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Aesop's Fables, translated by Laura Gibbs (2002)

Perry 426 (Phaedrus 1.26)

Do no harm - if someone does get hurt, then turn-about is fair play, as this fable cautions.
The fox is said to have started it by inviting the stork to dinner and serving a liquid broth on a marble slab which the hungry stork could not so much as taste. The stork, in turn, invited the fox to dinner and served a narrow-mouthed jug filled with crumbled food. The stork was able to thrust her beak inside and eat as much as she wanted, while her guest was tormented with hunger. As the fox was licking the neck of the jug in vain, the stork is supposed to have said, 'When others follow your example, you have to grin and bear it.'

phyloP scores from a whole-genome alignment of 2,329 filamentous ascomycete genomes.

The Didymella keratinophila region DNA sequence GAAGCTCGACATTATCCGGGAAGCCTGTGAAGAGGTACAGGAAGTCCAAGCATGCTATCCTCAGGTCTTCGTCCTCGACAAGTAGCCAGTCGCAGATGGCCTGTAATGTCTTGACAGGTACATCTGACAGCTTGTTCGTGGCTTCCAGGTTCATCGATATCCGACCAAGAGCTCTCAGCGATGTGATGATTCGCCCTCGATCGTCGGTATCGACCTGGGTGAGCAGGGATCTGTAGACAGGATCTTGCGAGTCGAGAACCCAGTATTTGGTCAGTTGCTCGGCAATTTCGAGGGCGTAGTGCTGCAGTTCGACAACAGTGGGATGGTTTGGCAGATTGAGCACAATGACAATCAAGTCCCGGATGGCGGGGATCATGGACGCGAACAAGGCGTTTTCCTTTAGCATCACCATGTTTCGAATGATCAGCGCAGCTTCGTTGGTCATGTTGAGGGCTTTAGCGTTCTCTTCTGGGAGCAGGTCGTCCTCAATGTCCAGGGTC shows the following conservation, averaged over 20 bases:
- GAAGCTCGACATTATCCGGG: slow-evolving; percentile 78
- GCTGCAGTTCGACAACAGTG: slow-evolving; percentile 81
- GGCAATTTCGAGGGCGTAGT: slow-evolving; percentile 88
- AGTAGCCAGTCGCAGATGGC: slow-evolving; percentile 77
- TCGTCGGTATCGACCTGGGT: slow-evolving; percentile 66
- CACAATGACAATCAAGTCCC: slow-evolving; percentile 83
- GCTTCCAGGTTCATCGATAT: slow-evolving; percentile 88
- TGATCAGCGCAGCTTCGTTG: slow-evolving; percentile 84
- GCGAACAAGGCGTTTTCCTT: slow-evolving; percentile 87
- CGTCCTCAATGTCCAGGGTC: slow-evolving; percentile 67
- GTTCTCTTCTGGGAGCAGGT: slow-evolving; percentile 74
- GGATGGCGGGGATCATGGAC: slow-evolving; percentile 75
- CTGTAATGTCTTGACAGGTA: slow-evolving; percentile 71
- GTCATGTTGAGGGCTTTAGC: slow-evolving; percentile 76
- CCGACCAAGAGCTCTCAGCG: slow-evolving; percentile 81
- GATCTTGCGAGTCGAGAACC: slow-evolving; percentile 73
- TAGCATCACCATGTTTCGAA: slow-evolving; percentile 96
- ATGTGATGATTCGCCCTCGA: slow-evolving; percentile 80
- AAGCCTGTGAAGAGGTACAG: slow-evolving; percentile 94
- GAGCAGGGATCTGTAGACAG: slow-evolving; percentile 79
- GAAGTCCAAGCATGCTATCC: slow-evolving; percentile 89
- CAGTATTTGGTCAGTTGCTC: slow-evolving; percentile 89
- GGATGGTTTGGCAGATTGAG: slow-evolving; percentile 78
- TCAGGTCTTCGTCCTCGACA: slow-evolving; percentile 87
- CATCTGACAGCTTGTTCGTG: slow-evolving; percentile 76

Note: Caxton (2.13) supplies the English proverb 'with the staf which he had made he was bete.' The story of the fox and the stork is also found in Plutarch, Symposiastic Questions 1.1.

Source: Aesop's Fables. A new translation by Laura Gibbs. Oxford University Press (World's Classics): Oxford, 2002.
NOTE: New cover, with new ISBN, published in 2008; contents of book unchanged.